Diane Poulin-Dubois wins the Acfas prize for social science
When infants learn two languages, how does it affect their future language and academic skills? At what age can children explain people’s behaviours as being guided by their mental states? Who do toddlers trust to teach them new things — and why?
These questions, and others like it, have been the focus of Diane Poulin-Dubois’s research for the last 31 years at Concordia. The psychology professor from the Faculty of Arts and Science leads the Cognitive and Language Development Lab.
On October 18, Poulin-Dubois is being honoured with a career award — the Prix Acfas Thérèse Gouin-Décarie for social science. The Association francophone pour le savoir (Acfas) hosts the largest multidisciplinary gatherings of research and knowledge in the French-speaking world.
“Professor Diane Poulin-Dubois’s groundbreaking scholarship in early cognitive and language development is widely esteemed by peers and practitioners,” says Justin Powlowski, interim vice-president of Research and Graduate Studies at Concordia.
“We are delighted to see her receive such prestigious recognition from Acfas for the impact she has made within and beyond academe, nationally and internationally.”
This isn’t the first time that Acfas has recognized Poulin-Dubois’s contributions. In 1996, she won the Prix du meilleur article de vulgarisation scientifique de l’ACFAS (faculty award). She was also on the organizing committee when Concordia hosted the 2014 Acfas conference, “Research: Zones of Creativity and Convergence, ” welcoming 5,100 scholars and offering 173 colloquia.
Previous Acfas winners from the Concordia community include Michel Laroche, John Molson School of Business marketing professor, André Roy, dean of the Faculty of Arts and Science, Sherry Simon, French professor in the Faculty of Arts and Science, Marguerite Mendell, professor and graduate program director for the School of Community and Public Affairs, and François-Marc Gagnon, founding director of the Gail and Stephen A. Jarislowsky Institute for Studies in Canadian Art.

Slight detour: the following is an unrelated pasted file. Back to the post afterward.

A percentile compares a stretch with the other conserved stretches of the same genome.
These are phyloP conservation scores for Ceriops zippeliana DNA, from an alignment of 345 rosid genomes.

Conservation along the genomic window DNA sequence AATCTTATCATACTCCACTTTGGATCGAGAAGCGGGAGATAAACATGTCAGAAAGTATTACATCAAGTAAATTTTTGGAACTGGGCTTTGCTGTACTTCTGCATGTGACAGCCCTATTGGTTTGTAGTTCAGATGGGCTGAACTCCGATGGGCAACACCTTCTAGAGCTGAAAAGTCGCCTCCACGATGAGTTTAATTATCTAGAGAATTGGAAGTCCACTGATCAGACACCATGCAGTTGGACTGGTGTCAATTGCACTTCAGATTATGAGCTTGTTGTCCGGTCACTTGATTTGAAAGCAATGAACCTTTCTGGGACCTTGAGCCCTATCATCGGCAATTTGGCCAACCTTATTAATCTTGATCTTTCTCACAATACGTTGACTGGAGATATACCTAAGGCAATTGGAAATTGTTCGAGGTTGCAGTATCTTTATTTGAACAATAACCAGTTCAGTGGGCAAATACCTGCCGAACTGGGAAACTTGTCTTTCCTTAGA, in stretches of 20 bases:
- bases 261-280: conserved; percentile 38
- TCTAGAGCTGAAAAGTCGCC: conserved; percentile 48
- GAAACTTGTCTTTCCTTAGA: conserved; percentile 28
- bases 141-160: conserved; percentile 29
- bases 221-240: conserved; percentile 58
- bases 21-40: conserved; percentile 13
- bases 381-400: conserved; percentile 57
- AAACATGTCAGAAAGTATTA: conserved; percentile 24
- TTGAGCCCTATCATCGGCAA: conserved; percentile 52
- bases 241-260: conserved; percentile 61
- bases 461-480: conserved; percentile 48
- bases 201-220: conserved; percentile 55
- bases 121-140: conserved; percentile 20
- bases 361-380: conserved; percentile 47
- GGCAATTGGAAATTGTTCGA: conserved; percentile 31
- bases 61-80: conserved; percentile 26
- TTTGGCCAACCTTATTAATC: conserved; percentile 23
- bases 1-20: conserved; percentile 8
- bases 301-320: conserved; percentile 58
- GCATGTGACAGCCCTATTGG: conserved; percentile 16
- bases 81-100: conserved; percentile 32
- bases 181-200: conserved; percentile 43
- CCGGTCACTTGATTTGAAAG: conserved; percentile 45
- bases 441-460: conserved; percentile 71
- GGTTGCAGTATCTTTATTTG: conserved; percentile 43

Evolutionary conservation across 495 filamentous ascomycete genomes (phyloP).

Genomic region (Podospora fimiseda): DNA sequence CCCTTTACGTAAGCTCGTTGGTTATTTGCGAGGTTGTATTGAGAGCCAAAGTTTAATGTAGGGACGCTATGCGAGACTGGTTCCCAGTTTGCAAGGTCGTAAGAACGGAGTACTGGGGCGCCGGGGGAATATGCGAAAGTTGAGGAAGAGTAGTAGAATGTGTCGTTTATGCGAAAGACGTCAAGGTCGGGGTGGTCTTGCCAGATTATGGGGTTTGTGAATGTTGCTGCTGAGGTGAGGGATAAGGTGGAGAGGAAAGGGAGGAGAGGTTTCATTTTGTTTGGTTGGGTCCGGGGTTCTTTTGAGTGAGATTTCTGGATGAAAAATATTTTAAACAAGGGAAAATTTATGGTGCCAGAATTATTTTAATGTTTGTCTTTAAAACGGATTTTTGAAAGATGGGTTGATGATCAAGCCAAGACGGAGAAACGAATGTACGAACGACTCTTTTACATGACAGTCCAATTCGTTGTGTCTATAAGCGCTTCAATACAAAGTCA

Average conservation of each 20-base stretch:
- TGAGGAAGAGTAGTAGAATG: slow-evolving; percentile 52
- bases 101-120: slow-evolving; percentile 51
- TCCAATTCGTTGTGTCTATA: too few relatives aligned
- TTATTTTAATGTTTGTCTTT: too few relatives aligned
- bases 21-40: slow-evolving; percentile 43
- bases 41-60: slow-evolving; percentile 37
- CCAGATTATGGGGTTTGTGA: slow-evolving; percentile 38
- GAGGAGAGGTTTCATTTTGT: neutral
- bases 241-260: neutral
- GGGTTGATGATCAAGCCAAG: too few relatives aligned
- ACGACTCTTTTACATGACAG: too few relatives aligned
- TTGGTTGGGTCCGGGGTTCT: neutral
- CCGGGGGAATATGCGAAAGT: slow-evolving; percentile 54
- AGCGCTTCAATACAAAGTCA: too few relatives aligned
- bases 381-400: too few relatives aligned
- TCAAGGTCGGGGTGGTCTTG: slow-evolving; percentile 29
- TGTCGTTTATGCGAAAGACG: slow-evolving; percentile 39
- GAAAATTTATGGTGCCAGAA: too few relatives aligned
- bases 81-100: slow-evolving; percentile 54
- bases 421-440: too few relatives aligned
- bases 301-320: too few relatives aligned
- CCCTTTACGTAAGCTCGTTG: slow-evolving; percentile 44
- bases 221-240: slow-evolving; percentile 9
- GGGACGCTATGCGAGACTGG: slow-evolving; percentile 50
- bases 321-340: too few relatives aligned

A mentor feels ‘resurrected’
“Winning this award has a special sentimental value for me because it was recently renamed after my mentor, Thérèse Gouin-Décarie,” says Poulin-Dubois. “She is now retired but we talk frequently. She joked that my win has been like a resurrection for her.”
This career award has also been gratifying for Poulin-Dubois, who is donating a portion of her $5,000 Acfas prize money to La Fondation du Dr. Julien which provides support to underprivileged children.
“We work hard and this is recognition for what we do.” Just last year, her team published a study that proves that toddlers who learned more doublets (for example, “dog/chien”) over a seven-month period were ahead of the monolingual toddlers in executive function. This relates to skills such as planning, inhibition control and self-regulation.
Her other recent work is in a relatively new field of social cognition called “trust,” which is the study of how children detect who to believe when acquiring new information.
“We already know that preschoolers are more likely to learn from individuals with a history of making accurate claims over individuals who have been inaccurate or ignorant,” says Poulin-Dubois.
“My particular contribution and insight is determining the origin of this ability. Which characteristics of the model are they sensitive to? Then you can speculate how our species has evolved differently or similarly to others.”
Praise from the department
William Bukowski, psychology professor in the Faculty of Arts and Science and director of the Centre for Research in Human Development, is thrilled that Acfas is recognizing Poulin-Dubois.
“Diane has been at the forefront of understanding how the concepts that were popular in a Piagetian perspective can now be applied to other domains of functioning, such as bilingualism,” he says.
“She is remarkable in her capacity to develop rigorous and very creative laboratory tests.”
Bukowski also points to Poulin-Dubois’s success as a supervisor.
Two of her graduate students, Cristina Crivello and Sabrina Chiarella, have won Graduate Research Communicator of the Year Awards for their papers on the benefits of bilingualism and early trust. “When your students win awards, it reflects well on everyone. Diane was very proud of them”
Learn more about Concordia's Cognitive and Language Development Lab.
To register as a presenter at Acfas 2017, taking place May 8 to 12 at McGill University, visit the Acfas website and access the Concordia-specific page. Click on the PDF at the bottom of the landing page for instructions.
You can also register to present a poster about your research by consulting the Acfas website. The deadline is November 28.